‘The challenge with setting ambitious targets is that parliament can be judged, not just on whether or not it is meeting these targets, but on the effectiveness of the reforms they are implementing.’
‘All of these assumptions are necessarily educated guesswork. Add all the ‘worst case’ scenarios for each of these elements and you end up with an economy that shrinks by an eye-watering £11bn figure.’
‘In short, (these) statistics confirm that putting up barriers with our largest international trading partner (EU) is only likely to weaken Scotland’s growth prospects’
A key aim of the Smith Commission was to improve accountability and make Scotland’s politicians responsible for the money that they spent. Unfortunately rather than helping to deliver this aim, the current proposals for VAT assignment risk undermining that principle.
‘In short, ‘ending austerity’ is possible with significant but not unrealistic spending increases. What makes a promise to end austerity politically difficult is that it cannot be achieved without tax rises if the government is to keep to its fiscal rules and commitments.’
‘It is important to remember that GERS takes the current constitutional settlement as given. If the very purpose of independence is to take different choices about the type of economy and society that we live in, then a set of accounts based upon the current constitutional settlement and policy priorities will tell us little about the long-term finances of an independent Scotland.’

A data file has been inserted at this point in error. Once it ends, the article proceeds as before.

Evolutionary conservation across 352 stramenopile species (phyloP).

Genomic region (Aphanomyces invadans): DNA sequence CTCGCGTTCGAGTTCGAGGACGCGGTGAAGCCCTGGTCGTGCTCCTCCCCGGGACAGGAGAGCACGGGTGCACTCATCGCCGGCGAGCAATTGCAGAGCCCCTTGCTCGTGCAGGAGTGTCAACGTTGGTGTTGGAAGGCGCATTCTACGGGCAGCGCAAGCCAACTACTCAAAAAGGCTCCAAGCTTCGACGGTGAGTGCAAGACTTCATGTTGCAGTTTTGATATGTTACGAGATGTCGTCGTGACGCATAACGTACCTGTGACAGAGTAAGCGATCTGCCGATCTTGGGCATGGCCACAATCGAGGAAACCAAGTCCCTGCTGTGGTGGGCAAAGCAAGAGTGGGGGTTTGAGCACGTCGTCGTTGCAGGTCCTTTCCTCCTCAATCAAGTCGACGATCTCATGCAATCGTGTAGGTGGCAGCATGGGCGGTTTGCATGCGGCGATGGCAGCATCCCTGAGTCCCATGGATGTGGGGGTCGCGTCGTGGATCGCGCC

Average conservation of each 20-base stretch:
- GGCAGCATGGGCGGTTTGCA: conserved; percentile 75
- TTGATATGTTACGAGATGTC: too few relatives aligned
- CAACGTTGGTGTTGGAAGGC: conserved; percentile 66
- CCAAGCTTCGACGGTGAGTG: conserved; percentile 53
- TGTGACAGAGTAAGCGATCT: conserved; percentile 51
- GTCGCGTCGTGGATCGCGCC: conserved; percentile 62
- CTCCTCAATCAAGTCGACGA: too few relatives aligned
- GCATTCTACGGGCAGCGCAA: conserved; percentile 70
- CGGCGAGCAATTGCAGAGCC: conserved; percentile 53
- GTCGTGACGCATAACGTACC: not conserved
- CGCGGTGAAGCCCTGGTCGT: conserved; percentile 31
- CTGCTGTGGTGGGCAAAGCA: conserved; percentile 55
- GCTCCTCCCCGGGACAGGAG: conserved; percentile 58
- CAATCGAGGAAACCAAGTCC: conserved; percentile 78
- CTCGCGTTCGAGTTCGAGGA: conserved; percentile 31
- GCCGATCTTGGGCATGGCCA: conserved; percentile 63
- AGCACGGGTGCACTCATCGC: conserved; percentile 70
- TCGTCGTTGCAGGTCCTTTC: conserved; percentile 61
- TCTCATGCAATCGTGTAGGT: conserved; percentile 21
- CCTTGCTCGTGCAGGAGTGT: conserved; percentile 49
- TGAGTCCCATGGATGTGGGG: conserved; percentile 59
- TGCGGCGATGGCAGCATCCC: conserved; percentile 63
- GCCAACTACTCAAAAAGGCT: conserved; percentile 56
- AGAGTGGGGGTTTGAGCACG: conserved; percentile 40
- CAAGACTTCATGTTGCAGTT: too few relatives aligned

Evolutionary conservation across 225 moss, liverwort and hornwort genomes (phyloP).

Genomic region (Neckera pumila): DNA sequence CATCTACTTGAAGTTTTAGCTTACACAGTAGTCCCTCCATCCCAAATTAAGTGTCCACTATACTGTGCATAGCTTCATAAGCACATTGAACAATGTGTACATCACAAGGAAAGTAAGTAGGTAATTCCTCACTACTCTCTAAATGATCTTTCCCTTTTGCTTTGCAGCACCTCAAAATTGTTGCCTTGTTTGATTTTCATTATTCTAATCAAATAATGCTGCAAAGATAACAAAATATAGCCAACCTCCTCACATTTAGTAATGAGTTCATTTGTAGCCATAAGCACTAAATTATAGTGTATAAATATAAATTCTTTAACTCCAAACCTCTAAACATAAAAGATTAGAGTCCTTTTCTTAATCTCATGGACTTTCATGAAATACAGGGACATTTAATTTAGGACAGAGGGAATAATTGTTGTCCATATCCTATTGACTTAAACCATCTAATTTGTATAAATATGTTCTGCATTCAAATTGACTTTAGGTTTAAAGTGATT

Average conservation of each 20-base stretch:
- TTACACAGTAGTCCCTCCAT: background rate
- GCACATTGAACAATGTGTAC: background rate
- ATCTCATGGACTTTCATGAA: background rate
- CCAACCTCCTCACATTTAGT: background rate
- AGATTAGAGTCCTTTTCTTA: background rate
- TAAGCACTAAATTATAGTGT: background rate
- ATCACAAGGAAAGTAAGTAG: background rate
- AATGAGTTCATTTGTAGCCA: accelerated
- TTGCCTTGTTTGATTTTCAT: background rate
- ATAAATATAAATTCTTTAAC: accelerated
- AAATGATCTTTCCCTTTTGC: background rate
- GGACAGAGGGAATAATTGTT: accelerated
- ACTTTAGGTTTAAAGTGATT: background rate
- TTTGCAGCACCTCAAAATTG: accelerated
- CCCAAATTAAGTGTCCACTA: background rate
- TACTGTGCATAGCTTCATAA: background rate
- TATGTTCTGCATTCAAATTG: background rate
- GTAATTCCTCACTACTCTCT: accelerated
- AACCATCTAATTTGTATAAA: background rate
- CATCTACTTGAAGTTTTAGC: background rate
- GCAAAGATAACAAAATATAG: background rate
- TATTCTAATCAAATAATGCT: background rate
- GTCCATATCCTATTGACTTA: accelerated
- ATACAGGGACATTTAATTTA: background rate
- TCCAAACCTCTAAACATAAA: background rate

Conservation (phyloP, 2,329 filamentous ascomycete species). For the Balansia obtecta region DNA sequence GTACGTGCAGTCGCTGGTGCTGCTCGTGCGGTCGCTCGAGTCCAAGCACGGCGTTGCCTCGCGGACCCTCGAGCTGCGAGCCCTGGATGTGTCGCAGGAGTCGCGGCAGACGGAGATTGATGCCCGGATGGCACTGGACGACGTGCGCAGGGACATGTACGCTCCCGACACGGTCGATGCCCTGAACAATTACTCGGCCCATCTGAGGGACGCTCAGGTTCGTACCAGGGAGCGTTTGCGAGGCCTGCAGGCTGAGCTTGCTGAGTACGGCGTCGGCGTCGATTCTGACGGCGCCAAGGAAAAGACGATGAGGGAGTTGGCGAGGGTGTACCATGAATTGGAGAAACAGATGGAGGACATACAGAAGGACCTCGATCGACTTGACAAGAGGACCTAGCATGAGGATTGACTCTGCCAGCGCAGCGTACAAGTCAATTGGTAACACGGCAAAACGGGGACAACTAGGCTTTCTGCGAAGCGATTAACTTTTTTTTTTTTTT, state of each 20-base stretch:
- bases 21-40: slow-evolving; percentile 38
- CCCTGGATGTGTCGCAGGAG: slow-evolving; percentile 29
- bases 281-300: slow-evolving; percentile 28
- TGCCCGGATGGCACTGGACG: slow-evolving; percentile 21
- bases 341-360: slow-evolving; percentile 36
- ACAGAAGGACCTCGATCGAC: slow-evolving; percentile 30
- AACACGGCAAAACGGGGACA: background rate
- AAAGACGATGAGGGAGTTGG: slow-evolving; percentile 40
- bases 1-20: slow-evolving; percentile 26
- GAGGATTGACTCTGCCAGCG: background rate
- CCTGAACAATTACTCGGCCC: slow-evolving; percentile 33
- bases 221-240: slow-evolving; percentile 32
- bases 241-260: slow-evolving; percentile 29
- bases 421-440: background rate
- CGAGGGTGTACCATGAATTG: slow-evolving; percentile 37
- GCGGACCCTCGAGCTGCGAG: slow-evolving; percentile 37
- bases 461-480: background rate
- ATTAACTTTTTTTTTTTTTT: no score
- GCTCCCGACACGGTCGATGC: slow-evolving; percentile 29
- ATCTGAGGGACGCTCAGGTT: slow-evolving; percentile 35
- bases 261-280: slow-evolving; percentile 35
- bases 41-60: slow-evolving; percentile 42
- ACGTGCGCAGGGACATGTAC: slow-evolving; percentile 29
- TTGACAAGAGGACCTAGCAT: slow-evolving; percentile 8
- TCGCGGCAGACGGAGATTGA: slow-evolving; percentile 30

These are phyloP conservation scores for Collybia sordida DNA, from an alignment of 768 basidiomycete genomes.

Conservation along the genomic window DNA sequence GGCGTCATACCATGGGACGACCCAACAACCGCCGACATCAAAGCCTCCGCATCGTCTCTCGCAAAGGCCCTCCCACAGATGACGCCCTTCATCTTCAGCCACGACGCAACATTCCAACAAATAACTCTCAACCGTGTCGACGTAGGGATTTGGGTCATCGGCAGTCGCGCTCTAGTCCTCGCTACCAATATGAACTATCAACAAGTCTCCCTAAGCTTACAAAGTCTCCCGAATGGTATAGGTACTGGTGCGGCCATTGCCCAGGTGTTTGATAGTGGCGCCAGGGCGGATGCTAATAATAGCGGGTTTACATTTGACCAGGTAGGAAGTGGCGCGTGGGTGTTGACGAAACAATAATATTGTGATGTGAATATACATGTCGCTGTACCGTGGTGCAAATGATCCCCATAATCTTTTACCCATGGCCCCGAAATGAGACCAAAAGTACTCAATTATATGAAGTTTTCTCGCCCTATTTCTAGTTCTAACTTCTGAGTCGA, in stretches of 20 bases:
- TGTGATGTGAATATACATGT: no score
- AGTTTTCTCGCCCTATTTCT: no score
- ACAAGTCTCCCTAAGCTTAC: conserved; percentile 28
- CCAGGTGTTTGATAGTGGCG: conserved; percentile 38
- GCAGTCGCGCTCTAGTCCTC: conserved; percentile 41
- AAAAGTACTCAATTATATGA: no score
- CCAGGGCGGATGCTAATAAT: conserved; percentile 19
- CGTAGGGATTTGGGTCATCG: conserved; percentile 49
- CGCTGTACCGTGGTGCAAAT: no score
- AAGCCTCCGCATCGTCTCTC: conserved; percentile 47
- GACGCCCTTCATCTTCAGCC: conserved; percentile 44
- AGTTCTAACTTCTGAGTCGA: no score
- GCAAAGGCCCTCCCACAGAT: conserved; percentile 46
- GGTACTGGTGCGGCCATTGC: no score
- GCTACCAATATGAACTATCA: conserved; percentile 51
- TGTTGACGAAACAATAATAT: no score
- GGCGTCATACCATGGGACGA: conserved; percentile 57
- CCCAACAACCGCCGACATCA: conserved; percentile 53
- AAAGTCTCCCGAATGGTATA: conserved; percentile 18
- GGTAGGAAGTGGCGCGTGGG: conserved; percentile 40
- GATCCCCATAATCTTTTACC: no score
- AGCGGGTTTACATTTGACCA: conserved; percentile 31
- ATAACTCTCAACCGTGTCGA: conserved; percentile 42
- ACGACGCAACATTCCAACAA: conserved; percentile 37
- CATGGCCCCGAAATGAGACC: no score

‘Two years on from the referendum outcome, simply kicking the can down the road – or sleep walking into a no-deal outcome – is simply no longer a credible economic strategy to adopt:’ FAI on the risks to the Scottish economic recovery
‘With that in mind, if this optimism translates into actual activity and higher pay for workers, then the sector should help boost economic growth in Scotland as a whole during 2018.’
‘Despite significant uncertainty for renewables in recent years, the sector continues to outperform expectations and go from strength-to-strength….it is clearly one part of the Scottish economy where success should be recognised.’
‘But whatever measure or comparison used, it is clear that the challenge to boost Scotland’s long-term rate of productivity shows no sign of disappearing. Back in 2007, the Scottish Government set a target to “rank in the top quartile for productivity amongst our key trading partners in the OECD by 2017”. It is clear that this target will be missed’.